How could "Eternity" have a perspective? You're still stuck with labels. Better make sure you've the best one possible in your context.jupiviv wrote:A subject that does not change at all is as inconceivable as one that is only changing. From this it follows that neither change nor permanence is the nature of anything. They are labels for temporal patterns, nothing more. From the perspective of Eternity, everything is a non-changing eternal constant.
As for change or permanency: it was been said already that Tao-in-change does not equal Tao-eternal. Which is in my view the wisest way to interpret the first line of Tao Te Ching. The truth here is that this distinction is exactly the nature of any awareness being demonstrated. Obviously it does not reveal the true nature of Tao beyond a fundamental ambivalence (does she move or not?).
You cannot be sure at all what the objects are which you are experiencing since your knowledge, like your experiences, would be constantly changing. While it's true that "beyond" is another perspective, like "totality", it's a rather unique attempt to destroy the conceptual object with another conceptual object. Some labels are just better than others, like some philosophers are better than others. No way around it.No, objects have to be "there" if we are experiencing them. "A lot beyond it" is just another object that you have experienced, then mistakenly equated it with "your objects".You're indeed making "sense" of objects, with the object equalling your larger, contextual relationship with it. There's a lot beyond it but your objects won't be there.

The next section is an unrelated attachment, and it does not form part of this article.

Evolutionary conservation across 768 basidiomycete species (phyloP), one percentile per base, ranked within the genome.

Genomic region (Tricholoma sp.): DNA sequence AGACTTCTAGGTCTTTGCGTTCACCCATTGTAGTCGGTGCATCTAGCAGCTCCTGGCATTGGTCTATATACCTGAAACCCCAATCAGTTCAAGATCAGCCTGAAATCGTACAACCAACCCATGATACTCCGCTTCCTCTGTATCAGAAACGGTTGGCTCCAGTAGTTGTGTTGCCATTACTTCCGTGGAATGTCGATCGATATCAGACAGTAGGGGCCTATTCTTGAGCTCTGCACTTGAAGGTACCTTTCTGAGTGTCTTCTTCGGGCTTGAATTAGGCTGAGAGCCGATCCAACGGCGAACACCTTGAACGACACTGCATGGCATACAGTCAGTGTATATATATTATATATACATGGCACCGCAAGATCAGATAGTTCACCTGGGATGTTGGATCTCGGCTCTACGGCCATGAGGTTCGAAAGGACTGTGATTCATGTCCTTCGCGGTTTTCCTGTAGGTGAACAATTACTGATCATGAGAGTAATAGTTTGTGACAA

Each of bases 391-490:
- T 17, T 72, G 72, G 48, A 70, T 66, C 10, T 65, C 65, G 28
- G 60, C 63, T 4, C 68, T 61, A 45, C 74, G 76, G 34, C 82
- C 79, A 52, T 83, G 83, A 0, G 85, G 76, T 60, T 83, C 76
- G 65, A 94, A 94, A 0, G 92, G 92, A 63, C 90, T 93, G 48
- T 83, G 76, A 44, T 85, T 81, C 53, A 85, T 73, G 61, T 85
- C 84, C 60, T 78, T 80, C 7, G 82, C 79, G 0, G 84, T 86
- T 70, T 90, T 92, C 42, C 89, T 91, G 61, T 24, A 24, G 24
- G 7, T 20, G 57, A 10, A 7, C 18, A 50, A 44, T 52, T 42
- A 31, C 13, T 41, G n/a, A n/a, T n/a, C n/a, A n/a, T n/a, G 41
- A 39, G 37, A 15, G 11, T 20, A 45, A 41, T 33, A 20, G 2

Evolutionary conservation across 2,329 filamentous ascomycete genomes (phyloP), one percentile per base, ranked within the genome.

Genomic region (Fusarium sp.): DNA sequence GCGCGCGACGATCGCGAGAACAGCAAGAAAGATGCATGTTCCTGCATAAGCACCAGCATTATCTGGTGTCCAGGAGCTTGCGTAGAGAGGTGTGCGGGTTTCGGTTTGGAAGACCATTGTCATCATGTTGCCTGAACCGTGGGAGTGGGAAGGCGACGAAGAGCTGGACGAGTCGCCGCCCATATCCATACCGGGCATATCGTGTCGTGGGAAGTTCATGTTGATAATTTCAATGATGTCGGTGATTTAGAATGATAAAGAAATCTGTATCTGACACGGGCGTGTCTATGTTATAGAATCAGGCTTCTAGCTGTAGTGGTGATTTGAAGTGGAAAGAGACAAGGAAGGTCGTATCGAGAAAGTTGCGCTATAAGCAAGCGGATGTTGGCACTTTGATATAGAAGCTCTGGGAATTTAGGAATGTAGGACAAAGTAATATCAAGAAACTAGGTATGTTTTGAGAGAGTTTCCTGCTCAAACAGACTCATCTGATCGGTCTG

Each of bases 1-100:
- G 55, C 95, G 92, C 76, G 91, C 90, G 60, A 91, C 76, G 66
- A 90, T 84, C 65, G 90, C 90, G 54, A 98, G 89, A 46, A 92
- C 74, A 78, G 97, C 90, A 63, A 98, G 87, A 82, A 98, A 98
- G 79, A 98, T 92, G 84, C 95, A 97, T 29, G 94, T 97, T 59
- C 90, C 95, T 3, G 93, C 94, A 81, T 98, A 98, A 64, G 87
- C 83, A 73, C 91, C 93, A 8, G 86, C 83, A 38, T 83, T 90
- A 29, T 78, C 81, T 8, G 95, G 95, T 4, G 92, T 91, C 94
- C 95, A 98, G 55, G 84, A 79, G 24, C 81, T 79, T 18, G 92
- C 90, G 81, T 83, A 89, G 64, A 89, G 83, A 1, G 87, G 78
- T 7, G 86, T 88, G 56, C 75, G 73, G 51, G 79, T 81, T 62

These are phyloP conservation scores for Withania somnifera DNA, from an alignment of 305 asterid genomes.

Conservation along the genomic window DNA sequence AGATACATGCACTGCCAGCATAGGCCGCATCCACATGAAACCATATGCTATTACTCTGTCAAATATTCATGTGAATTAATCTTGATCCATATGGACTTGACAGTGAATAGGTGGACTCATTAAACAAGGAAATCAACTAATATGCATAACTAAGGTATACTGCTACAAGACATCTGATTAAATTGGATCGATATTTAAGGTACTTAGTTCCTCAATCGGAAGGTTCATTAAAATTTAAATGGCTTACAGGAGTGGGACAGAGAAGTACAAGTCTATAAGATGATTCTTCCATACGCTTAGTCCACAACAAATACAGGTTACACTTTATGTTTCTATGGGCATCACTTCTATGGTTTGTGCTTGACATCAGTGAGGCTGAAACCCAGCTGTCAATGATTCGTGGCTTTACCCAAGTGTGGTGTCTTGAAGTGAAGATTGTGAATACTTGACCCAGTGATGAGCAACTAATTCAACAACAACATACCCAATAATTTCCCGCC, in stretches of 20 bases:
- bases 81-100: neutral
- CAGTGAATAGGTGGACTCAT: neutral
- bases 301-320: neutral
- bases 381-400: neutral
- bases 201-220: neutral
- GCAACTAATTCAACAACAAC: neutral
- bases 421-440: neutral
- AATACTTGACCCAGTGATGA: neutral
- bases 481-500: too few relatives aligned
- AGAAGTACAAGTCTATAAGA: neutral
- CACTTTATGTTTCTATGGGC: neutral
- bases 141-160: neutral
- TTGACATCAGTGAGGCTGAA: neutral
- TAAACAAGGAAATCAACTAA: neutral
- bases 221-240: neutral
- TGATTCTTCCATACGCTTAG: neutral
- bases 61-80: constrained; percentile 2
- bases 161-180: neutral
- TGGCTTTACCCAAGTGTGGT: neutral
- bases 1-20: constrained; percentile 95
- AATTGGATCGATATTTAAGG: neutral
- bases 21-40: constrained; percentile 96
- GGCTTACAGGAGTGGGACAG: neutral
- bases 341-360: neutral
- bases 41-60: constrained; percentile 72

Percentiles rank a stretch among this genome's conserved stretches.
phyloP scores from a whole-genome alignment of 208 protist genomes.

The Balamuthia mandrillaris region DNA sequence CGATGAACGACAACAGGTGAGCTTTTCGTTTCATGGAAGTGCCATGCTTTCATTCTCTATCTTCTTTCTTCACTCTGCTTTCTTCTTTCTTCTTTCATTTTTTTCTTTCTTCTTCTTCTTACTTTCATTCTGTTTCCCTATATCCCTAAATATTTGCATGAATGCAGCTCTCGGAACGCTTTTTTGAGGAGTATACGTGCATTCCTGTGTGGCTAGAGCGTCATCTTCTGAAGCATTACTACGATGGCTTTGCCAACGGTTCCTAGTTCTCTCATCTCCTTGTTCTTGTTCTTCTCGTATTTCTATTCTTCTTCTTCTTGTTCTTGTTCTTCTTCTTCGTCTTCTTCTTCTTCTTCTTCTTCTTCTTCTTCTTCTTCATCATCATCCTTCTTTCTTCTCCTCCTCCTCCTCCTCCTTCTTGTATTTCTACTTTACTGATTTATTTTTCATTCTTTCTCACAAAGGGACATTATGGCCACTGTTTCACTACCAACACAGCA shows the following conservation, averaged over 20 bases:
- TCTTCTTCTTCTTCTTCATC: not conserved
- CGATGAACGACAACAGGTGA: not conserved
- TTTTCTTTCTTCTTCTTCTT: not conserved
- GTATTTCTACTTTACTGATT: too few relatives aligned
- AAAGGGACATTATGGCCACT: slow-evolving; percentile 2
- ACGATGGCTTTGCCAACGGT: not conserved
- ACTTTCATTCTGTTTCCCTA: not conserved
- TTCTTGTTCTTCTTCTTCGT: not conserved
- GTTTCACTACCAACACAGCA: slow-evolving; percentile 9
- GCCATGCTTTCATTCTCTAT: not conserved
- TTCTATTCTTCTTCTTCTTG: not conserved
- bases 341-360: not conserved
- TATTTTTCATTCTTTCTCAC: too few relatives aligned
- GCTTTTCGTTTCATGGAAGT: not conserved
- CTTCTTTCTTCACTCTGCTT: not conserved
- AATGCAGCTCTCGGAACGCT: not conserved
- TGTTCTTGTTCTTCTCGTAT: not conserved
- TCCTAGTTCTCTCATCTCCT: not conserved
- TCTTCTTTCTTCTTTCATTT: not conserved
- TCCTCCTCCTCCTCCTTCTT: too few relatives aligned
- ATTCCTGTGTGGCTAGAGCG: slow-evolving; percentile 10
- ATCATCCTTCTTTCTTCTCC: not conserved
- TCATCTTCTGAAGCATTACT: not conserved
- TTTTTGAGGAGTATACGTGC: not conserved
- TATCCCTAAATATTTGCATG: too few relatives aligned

As it would remain just like opinion and could not deduce with any certainty that it would be more than that. What one is deducing is the cause of the experience itself. In this way awareness is different from an itch and yet we could say they both need some nerve.Why is logical deduction not experiential?That conclusion can itself cannot be anything experiential, so it must at least start logically.